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Topic: 640x480 TFT project (READ) (Read 1 time) previous topic - next topic


Alright, well, I am by no means knowledgeable in how this is done, so I'm going to try to lay out the plans w/o assumptions or other caveats. I'll explain the situation to show the drive behind WHY I want to do this.

For the greater 99.99% of everything I work on and attempt to do with microcontrolling, programming, and other ventures, my father sees it as "the things the college son wastes his time doing". Today we were standing in the garage and he pulls out an old Ceiva 2 photo viewer and tells me it would be neat to see some life be brought out of it to allow it to display photos.

For those of you who don't know, a Ceiva photo viewer requires a network connection and photos must be network-uploaded to a subscription service to be 'streamed' to the viewer. There are no direct onboard ports for viewing things directly from a file source.

Now, I've done my fair bit of homework on this over the past couple hours, but again, I am by no means knowledgeable in LCD coding or controlling. Y'all will have to help me from here. For me, this isn't a simple matter of building a driver. This isn't the rodeo I'd be going to if I could - I wouldn't be doing this otherwise, but for me this serves as a method of connecting my interests with my father, of finally showing him that what I do can matter on a level that he'll realize.

I know, cry me a river, huh? [/inspiration]

Okay, so here's what I've gathered about this LCD. It's a resistive touchscreen, although it'll be enough of an engineering feat to get to drive it, much less have it output commands to be controlled. It is a Hitachi SX21V001-Z4A screen, datasheet here. Finding a datasheet was almost more than I expected from this. The information on the screen itself is sparse, although through looking at the mechanical specs one can infer that it is a TFT. I can't find any information about driver mechanics or what driver was used.

There isn't a schematic for the photo viewer it came out of, so looking at it from that perspective is out-of-the-question. What I can gather about the driver, however, is that it is powered by a Sharp LH7A400-N0B SoC. I'm not that knowledgeable about SoCs other than the ones used in single-board comps & devices, but judging from the fact that it is mounted less than an inch from the ribbon cable is a fair guess that it is the driver logic controller.

The photo viewer had the capacity for storing 30 photos off-network, so it could still be used in-interim between connections. There are three other (major) SMT modules on the driver board, two of which I am presuming are flash banks as they seem to be identical "dual-inline" (to be exact, SOIC) chipsets.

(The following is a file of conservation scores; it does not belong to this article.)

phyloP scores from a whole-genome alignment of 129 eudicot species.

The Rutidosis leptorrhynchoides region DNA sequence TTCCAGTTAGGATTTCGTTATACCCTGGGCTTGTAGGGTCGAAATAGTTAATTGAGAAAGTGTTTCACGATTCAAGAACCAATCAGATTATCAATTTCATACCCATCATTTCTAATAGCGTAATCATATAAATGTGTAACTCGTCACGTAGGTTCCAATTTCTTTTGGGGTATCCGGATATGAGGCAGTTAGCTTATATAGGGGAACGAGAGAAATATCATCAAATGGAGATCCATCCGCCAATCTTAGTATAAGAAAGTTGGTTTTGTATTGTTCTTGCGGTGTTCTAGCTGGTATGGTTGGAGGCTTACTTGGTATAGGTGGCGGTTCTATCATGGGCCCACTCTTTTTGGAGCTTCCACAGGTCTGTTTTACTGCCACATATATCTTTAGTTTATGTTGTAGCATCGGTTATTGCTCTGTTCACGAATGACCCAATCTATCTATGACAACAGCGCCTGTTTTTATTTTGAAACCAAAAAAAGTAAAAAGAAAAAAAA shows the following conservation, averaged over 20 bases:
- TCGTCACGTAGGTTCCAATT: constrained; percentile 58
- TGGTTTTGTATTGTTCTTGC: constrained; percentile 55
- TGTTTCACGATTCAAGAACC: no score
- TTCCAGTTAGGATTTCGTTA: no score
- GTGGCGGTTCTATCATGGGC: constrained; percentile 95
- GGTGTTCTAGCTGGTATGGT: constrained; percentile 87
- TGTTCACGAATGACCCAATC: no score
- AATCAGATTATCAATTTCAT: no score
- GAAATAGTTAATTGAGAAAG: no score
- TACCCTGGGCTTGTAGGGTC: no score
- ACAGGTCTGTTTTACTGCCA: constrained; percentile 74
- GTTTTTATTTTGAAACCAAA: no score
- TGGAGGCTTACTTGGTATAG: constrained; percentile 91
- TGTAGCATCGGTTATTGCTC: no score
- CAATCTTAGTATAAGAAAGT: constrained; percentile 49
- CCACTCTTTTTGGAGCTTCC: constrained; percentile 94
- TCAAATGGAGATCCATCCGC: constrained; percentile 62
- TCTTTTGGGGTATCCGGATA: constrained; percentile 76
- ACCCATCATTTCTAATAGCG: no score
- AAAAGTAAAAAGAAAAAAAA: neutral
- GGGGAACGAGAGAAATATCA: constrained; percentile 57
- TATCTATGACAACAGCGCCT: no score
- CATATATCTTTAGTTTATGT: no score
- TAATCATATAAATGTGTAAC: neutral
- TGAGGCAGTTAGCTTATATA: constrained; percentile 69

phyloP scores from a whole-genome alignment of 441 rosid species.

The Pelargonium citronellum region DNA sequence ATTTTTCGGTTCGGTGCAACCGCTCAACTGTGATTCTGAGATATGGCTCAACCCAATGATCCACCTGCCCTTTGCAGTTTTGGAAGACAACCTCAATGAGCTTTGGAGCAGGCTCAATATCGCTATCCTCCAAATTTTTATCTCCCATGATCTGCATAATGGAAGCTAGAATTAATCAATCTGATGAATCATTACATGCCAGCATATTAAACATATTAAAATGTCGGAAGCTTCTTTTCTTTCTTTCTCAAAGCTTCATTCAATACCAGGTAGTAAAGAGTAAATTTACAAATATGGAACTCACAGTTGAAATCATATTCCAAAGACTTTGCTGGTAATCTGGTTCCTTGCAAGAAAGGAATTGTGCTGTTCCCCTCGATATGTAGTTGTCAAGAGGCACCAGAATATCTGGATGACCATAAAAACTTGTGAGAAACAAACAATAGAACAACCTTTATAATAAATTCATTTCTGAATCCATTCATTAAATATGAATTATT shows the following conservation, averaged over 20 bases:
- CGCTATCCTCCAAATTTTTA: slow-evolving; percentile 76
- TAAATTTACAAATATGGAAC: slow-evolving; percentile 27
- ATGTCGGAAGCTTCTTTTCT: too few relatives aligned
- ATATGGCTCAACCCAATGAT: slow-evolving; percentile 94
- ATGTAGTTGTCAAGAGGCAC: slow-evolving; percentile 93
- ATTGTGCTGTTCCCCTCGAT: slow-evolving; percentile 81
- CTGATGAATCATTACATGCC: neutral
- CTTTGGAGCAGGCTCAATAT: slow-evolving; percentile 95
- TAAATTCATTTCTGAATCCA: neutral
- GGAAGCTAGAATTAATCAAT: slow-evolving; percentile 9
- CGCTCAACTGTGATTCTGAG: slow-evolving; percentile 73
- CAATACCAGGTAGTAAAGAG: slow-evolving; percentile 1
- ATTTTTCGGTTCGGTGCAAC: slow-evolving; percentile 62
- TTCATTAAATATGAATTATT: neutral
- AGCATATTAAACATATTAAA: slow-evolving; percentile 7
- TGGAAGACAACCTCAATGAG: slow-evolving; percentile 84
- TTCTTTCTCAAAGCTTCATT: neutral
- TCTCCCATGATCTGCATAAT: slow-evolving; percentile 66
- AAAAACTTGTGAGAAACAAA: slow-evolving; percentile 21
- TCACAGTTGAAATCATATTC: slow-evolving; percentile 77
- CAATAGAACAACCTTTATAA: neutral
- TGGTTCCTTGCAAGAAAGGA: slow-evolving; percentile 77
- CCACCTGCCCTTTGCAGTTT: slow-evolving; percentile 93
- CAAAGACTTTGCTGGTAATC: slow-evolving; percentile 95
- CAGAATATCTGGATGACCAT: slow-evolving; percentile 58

Now, from what I've gathered so far, the main issue is that the Arduino a) lacks a suitable buffer size, and b) cannot operate at frequencies quick enough to handle input-to-output processing within the time reference of a frame.

The requirements for this project of mine are different from other projects: simply make it work. It only has to be still frames. It doesn't have to be fast - I don't care if it takes an hour to generate an image. If it works it will mean the world to me.

Here's my idea for how to go about this:

- Use atmega2560 (4 serial connections)
- SD interface (explained below)
- serial0 for PC-to-Arduino commanding
- serial1 for UD0-7 communications
- serial2 for LD0-7 communications
- serial3 for latchup/readiness commands (FLM, CL1-2, DISP*OFF)

Since the idea of the frame buffer comes into question, here's an idea I came up with to solve that:

If we assume that the calculations from this thread are accurate, we'd need 38.4kb of RAM onboard to handle it. The atmega2560 has 8kb of RAM. Suppose we break an image on the PC interface down into 10 different data registers - 5 upper (UD commands) and 5 lower (LD commands). This would mean each data register would only read in around 3.8kb. This could be sent to the serial line, and as it is transferred, pumped to flash.

Once all 10 registers are in flash, prime it with code at serial3 that forces execution of the main body - taking each register, transmitting it to the appropriate lines, loading the next, so on, so forth - essentially demuxing the image registers to the screen at >1.2kHz. In a nutshell, it would break the image into 10 (or possibly more) pieces and flash them onto the screen in their respective positions. With a clocking speed at 16MHz and a refresh rate at 120Hz typical, that would allow a lot of headroom with command operation.

Is this feasible? Again, I'm not very knowledgeable in this, but I'm definitely not taking this approach to make my life difficult.

Andy Brown

This looks like a very typical parallel display interface. I'm afraid it's completely impossible to drive with an Arduino alone.

You need to supply a continuous dot-clock (CL2) with a minimum of a 15ns period (66Mhz). You also need to a supply timing pulses for the vertical and horizontal blanking areas (CL1). At each tick of the 66Mhz dot clock when it's not in either the vertical or horizontal blanking areas (a.k.a porches) you need to provide a complete pixel on the data lines. You cannot pause or stop the dot-clock. The display has no "memory". You must supply data at every clock tick. In short, you need a frame buffer and a fast processor, preferably with DMA and some fast timers.
Home of the Nokia QVGA TFT LCD hacks: http://andybrown.me.uk

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